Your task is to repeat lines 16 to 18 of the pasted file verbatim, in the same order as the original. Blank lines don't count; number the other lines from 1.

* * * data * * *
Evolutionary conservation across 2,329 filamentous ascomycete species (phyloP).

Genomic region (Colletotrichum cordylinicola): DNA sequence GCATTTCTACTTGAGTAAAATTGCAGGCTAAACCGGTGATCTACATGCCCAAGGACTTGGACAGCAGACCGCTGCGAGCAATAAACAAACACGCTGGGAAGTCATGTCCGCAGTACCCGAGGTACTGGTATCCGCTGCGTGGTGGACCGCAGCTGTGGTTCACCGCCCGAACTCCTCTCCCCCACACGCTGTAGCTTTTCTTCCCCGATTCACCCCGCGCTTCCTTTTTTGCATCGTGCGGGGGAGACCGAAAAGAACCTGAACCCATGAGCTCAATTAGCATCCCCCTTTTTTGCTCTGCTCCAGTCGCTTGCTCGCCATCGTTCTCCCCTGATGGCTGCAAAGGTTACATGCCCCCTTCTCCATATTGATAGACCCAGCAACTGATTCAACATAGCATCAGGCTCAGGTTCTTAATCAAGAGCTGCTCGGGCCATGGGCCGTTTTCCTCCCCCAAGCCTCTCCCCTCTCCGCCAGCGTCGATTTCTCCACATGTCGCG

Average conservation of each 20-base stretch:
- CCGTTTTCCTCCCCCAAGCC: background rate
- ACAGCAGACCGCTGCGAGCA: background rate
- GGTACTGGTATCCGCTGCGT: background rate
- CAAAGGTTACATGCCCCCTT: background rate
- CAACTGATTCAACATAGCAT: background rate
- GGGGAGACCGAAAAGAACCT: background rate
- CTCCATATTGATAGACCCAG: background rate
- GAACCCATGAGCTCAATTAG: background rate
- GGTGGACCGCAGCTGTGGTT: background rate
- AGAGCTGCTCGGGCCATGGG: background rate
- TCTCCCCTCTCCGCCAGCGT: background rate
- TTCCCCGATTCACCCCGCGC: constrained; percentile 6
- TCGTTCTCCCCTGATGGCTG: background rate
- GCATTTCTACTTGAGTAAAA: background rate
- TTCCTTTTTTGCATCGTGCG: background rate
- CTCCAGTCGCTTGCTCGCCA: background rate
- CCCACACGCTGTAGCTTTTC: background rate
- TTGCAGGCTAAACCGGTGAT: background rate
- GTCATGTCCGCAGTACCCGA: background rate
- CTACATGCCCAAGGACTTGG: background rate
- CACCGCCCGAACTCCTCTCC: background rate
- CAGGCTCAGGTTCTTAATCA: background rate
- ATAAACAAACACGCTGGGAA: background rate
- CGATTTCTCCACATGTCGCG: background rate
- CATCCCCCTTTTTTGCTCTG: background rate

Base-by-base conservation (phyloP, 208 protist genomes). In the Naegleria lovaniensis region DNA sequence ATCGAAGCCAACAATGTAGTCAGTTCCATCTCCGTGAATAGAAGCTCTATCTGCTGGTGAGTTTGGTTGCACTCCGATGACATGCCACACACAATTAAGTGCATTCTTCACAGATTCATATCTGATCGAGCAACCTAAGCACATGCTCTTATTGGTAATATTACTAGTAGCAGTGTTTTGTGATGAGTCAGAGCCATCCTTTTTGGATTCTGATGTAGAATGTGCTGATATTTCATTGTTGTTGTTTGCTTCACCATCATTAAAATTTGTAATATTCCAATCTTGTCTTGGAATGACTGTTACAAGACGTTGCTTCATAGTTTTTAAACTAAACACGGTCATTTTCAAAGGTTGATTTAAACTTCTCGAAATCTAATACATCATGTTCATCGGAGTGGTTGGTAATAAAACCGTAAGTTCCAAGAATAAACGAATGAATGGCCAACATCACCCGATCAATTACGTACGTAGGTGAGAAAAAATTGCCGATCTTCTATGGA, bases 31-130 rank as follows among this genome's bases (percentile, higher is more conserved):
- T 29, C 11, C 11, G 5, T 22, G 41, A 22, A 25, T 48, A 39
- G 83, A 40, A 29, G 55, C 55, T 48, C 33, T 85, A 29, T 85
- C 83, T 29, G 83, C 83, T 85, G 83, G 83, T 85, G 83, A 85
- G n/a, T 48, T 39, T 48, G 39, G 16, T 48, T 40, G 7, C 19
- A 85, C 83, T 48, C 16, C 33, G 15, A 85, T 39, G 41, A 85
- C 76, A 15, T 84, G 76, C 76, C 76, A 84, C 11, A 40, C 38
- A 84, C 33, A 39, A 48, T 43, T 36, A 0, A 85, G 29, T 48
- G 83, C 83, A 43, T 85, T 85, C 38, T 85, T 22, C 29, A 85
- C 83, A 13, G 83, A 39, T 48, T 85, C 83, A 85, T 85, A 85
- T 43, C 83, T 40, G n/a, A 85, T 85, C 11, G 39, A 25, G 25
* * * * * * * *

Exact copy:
- TCGTTCTCCCCTGATGGCTG: background rate
- GCATTTCTACTTGAGTAAAA: background rate
- TTCCTTTTTTGCATCGTGCG: background rate